At 14, Ed, as he was known, was stricken with polio. He spent a year recovering in a children’s hospital and the rest of his life walking on weakened legs.

After majoring in accounting and graduating from Pace College (now Pace University) with a bachelor’s degree in business administration in 1956, he began working in Manhattan as an accountant for Clark Estates, a firm that handles financial management for the organizations affiliated with the influential Clark family of Cooperstown, including the Baseball Hall of Fame.

“I graduated Friday night,” he told a Pace publication, “and reported to work Monday morning.”

Stack never stopped working for the Clark family’s interests in Cooperstown, although he worked there part time while keeping a full-time office in Manhattan.

He became the Hall of Fame’s secretary in 1961, president in 1977 and chair in 1979.

He also served on several other boards, including that of the Fenimore Art Museum, housed in a mansion donated by the Clark family. He oversaw renovations there and at Bassett Healthcare Network, which the Clark family funded at its inception, and construction of the Clark Sports Center, a fitness and recreation facility, where the Hall’s induction ceremony is held.

“I can honestly say that Ed deeply understood my family’s vision for Cooperstown and for the Clark-affiliated organizations,” Jane Forbes Clark, who became chair of the Hall after Stack stepped down in 2000 and is the president of the Clark Foundation, said in an interview. “Ed instinctively knew how to honor that vision and bring it forward.”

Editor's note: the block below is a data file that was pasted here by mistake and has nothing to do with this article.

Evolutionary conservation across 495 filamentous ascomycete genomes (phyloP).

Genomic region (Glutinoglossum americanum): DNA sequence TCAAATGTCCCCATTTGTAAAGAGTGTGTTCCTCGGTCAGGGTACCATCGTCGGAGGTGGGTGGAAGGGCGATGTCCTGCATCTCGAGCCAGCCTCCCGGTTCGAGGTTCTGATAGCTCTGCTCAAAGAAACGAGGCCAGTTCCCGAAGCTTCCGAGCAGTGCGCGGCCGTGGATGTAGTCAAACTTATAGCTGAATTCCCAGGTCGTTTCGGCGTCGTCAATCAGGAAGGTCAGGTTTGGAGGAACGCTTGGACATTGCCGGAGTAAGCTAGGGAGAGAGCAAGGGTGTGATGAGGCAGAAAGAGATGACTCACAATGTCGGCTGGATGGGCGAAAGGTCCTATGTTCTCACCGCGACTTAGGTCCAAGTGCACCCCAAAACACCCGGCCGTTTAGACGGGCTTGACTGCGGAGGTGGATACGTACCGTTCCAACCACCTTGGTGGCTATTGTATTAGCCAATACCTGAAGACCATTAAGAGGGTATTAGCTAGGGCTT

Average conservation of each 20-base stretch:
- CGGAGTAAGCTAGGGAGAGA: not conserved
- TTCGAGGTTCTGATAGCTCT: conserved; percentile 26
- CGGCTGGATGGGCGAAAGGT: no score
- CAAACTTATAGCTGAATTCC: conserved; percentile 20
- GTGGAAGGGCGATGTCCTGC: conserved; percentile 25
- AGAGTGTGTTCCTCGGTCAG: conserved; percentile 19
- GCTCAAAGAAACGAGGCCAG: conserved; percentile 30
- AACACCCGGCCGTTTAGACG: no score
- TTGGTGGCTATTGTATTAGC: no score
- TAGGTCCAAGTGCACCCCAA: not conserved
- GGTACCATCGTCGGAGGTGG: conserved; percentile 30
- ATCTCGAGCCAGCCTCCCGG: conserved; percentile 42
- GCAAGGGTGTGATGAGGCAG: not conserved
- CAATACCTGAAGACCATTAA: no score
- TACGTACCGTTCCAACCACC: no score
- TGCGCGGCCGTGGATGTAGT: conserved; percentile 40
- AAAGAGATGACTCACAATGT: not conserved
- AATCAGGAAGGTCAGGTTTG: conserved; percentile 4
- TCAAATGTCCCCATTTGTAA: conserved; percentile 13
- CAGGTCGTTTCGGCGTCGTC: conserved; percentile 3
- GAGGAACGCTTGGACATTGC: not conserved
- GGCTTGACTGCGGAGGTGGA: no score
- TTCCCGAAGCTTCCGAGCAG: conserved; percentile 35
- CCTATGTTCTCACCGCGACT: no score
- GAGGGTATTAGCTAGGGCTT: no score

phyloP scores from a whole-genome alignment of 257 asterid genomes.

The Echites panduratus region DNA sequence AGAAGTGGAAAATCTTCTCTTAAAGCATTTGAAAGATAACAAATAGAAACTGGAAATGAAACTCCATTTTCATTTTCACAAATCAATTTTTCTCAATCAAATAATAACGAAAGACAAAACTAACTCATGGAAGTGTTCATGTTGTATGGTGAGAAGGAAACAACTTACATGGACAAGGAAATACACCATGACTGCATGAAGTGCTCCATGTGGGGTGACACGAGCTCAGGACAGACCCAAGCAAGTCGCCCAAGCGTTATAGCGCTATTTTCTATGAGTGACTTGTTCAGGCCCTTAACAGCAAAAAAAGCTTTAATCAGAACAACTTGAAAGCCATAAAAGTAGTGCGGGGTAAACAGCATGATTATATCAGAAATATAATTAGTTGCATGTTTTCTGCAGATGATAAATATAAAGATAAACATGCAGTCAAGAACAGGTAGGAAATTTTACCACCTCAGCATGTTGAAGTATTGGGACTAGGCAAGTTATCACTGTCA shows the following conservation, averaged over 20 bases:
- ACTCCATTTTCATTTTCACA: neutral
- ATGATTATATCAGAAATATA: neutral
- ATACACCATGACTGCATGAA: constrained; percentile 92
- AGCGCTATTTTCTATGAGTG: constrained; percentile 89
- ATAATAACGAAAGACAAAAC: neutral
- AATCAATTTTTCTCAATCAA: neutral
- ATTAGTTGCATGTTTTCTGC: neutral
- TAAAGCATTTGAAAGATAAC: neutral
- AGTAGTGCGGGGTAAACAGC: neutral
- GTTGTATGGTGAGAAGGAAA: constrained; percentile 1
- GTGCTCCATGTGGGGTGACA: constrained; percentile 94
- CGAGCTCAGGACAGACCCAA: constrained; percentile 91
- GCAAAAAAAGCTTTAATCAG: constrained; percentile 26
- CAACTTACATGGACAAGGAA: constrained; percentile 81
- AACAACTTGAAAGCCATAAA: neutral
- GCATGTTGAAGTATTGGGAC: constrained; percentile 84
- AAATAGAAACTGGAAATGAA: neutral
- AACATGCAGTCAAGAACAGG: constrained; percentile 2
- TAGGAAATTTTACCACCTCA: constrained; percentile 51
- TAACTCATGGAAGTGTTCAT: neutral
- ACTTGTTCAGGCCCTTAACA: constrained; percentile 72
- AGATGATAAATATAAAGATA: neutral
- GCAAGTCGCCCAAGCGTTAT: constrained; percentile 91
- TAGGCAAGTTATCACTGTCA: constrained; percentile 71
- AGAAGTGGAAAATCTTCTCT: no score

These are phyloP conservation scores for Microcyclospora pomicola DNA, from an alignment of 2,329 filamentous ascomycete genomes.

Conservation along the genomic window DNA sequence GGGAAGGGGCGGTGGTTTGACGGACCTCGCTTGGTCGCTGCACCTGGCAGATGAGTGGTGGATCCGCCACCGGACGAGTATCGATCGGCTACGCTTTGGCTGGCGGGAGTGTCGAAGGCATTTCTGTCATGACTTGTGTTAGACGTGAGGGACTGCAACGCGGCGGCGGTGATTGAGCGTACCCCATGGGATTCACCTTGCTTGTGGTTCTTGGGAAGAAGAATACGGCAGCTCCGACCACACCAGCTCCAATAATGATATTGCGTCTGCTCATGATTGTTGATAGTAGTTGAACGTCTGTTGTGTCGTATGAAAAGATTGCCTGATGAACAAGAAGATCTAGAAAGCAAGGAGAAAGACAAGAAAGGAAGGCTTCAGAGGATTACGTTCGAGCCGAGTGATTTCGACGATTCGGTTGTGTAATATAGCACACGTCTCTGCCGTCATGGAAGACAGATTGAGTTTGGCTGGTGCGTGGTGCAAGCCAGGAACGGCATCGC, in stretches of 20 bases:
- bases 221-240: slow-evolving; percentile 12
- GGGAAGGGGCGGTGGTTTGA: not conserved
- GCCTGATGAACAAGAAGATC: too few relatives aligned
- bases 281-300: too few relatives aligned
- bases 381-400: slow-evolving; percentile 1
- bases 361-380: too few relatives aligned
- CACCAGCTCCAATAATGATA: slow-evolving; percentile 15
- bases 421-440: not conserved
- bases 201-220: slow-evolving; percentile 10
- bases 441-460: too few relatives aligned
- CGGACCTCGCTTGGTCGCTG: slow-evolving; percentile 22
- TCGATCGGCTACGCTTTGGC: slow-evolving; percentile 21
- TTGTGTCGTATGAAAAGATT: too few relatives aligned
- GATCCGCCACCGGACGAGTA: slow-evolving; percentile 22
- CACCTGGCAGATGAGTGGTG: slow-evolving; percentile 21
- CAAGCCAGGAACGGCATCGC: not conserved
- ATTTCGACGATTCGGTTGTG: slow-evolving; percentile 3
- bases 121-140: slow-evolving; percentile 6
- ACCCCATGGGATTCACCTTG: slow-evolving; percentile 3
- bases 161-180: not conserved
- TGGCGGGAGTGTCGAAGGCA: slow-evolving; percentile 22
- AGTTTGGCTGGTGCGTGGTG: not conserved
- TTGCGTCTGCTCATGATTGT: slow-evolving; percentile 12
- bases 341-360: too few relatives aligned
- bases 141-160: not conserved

Stack also oversaw construction at the Hall, including the addition of a three-story west wing in 1980 that created new exhibition space and a subterranean level to house vast collections of artifacts, as well as a $7.5 million expansion in 1989 timed to the Hall’s 50th anniversary, which replaced a former gymnasium with office space, more room for exhibits and a theater.

In addition to his daughter Amy, Stack is survived by his wife, Christina (Hunt) Stack, whom he met while she was a summer waitress at the Otesaga Resort Hotel in Cooperstown, owned by the Clark family; two other daughters, Suzanne and Kimberly Ann Stack; three grandchildren; and a sister, Barbara Aasheim.

Stack figured in a dream of Leon Day, a star Negro National League pitcher who, on the day he was elected to the Hall by the veterans committee in 1995, telephoned his wife, Geraldine, from his hospital room in Baltimore, where he was being treated for a heart ailment.

“I dreamt that Ed Stack came into my hospital room with this box and told me to open it,” she recalled him saying when she spoke at his Hall of Fame induction months later. “And when I did, baby, inside was the prettiest ring I ever seen”— emblematic of his election — “and I’ve got to get out of here and get up to the Hall of Fame and get my ring.”

He died six days later. He never got his ring.

This article originally appeared in The New York Times.